To transition from One Legged Mountain to Revolved or Twisting One Legged Mountain we need to keep the base leg rooted and the hips stable and pointing forward before we engage our obliques for the twist, just as we would in tango when creating movement that requires torsion.
2. Crescent Lunge to Revolved Crescent Lunge, to Twisted Reverse Lunge
Speaking of torsion, this transition is great for exactly that. It is very similar to the movement of an ocho in tango with the only difference being that we would not bend our front leg as much as we do in yoga. The important thing here is to find stability in the base before twisting. Rooting the feet down, keeping the hips pointing forward and pressing the hip of the extending leg back, and then from there finding a twist. Once again, as soon as the lower body is stable, the twist should happen by engaging the obliques, and not involving the hips.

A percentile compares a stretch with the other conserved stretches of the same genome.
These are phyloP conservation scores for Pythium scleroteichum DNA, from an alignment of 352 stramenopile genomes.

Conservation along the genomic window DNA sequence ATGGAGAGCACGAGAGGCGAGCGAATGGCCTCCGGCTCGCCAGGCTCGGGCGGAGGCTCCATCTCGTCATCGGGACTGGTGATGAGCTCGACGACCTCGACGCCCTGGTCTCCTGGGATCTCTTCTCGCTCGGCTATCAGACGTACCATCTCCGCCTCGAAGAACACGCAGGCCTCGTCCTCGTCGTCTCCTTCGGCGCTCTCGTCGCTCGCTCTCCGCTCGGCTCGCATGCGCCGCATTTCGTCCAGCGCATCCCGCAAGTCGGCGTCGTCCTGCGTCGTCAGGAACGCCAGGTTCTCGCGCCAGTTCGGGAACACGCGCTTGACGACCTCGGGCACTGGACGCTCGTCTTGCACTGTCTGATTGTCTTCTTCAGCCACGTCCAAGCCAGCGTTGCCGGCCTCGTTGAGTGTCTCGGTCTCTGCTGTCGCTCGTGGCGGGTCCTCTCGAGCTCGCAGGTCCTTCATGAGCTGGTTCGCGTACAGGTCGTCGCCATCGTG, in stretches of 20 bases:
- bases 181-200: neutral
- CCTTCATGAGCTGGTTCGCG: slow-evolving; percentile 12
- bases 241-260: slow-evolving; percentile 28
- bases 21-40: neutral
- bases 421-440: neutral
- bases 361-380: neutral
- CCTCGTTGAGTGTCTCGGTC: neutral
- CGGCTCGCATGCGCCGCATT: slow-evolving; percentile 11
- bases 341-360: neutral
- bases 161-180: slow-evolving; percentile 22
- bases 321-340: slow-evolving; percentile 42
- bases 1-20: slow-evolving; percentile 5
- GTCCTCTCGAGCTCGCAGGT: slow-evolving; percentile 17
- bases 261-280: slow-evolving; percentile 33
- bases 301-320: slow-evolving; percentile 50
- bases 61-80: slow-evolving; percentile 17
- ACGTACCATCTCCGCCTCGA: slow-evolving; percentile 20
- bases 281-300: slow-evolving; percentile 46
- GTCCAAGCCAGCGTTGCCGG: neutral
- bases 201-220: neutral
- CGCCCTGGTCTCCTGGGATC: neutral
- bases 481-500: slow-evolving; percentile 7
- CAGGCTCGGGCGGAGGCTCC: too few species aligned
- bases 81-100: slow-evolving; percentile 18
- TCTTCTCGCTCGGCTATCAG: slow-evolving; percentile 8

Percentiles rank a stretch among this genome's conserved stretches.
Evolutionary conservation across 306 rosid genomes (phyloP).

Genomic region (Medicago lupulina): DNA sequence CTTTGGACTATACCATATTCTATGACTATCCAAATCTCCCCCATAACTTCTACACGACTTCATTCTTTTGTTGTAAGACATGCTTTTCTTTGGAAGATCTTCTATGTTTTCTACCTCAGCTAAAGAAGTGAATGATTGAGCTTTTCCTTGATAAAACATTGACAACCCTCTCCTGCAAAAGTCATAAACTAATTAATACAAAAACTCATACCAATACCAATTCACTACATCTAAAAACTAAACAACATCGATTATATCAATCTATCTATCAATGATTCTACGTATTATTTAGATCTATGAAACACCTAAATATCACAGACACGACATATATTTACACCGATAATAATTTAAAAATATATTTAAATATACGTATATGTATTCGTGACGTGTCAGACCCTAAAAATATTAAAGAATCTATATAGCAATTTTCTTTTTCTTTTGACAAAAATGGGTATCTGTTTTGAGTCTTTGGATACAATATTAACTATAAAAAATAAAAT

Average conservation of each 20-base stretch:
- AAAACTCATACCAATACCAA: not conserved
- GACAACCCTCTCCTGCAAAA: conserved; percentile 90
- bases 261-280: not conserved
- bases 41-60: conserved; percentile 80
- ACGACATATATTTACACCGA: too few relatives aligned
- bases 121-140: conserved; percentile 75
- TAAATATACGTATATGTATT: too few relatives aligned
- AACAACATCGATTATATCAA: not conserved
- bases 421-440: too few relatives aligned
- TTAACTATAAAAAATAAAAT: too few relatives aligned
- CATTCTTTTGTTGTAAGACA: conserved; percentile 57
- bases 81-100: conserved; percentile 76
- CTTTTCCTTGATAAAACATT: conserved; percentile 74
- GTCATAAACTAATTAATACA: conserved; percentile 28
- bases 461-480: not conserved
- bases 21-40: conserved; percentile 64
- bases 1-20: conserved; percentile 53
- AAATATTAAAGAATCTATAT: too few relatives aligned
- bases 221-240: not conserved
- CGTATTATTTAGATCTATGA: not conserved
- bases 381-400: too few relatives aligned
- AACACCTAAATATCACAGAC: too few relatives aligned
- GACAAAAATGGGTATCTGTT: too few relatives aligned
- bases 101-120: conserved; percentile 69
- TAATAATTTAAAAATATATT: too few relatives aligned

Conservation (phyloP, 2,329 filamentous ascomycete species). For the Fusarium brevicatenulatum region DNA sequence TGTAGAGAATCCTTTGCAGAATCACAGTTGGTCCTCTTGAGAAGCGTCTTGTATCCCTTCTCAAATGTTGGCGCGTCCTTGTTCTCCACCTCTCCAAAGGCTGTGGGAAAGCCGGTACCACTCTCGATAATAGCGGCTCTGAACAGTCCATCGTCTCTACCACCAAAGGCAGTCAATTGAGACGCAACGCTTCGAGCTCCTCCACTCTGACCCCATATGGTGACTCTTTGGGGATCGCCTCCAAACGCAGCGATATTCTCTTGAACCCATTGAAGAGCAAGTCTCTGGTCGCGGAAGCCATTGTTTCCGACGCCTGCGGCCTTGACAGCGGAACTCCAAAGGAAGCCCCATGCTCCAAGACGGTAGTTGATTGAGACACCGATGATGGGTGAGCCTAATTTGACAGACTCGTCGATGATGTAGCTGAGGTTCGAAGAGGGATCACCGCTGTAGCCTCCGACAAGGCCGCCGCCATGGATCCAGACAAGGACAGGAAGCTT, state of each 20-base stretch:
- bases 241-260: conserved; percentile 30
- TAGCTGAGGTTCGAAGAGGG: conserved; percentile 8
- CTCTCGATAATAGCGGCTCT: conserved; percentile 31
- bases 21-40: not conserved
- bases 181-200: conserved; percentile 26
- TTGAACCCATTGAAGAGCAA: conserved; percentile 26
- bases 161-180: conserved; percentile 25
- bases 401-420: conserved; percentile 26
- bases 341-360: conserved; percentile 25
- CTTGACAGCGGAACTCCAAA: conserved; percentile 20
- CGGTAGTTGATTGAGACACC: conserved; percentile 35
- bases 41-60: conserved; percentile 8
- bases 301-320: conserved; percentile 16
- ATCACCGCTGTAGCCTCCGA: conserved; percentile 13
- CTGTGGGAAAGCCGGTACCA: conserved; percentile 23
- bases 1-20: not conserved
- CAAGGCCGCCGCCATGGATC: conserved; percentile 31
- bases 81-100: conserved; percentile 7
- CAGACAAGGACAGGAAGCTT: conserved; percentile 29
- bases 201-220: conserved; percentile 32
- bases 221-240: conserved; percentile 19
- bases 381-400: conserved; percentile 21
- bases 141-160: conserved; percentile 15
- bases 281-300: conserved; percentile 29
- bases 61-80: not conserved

When we transition in to Twisted Reverse Lunge and bring the back hand down the back leg we open up the pecks and stretch the lats which helps us to create mobility in our shoulder area. This is important for tango dancers because often in twisted movements such as ochos we block our own space by not getting the shoulder out of the way. In this pose we can feel the twist of the obliques carried up all the way to the upper spine where we can create room in our embrace so that we do not push our partner away.
3. Warrior 3 to Half Moon
These are two of my favorite postures to practice for tango because once again they require you to really work on balance, and we all know what a struggle that is in tango. (To learn more about balance read my article on how yoga can help with balance in tango - And try a free balance for tango dancers sequence).
As we move from Warrior 3 into Half Moon, stacking the hip of the extending leg on top of the standing leg, the tendency is to roll on to the outer edge of the bottom foot, causing us to lose balance. To counter this we need to press into all four corners of the bottom foot, but especially into the inner edge to engage the whole inside of the leg. As we press down we grow a little taller.
We see a similar struggle in tango of rolling onto the outer edge of the foot when we take a step, so practicing engaging the inside of the foot as we do in this transition is extremely useful as well as pressing down to lengthen up.
4. Pyramid to Revolved Pyramid